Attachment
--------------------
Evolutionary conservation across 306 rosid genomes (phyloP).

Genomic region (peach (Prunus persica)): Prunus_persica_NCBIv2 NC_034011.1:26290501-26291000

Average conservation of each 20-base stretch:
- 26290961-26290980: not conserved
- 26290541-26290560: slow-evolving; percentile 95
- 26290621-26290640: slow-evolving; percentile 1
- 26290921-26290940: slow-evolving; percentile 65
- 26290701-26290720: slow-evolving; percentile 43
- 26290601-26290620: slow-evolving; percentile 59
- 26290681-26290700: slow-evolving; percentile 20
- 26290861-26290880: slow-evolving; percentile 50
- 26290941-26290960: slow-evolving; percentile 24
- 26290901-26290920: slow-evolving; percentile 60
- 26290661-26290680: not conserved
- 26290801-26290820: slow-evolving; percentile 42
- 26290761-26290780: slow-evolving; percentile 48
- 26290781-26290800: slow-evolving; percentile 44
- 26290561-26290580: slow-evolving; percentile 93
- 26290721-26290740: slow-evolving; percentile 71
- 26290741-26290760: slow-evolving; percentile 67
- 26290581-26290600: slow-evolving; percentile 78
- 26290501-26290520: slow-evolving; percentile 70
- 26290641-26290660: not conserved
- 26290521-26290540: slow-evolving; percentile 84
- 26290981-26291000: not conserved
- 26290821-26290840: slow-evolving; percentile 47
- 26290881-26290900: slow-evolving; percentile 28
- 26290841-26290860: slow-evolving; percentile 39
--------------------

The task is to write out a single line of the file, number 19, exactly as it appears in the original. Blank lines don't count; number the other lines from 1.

- 26290721-26290740: slow-evolving; percentile 71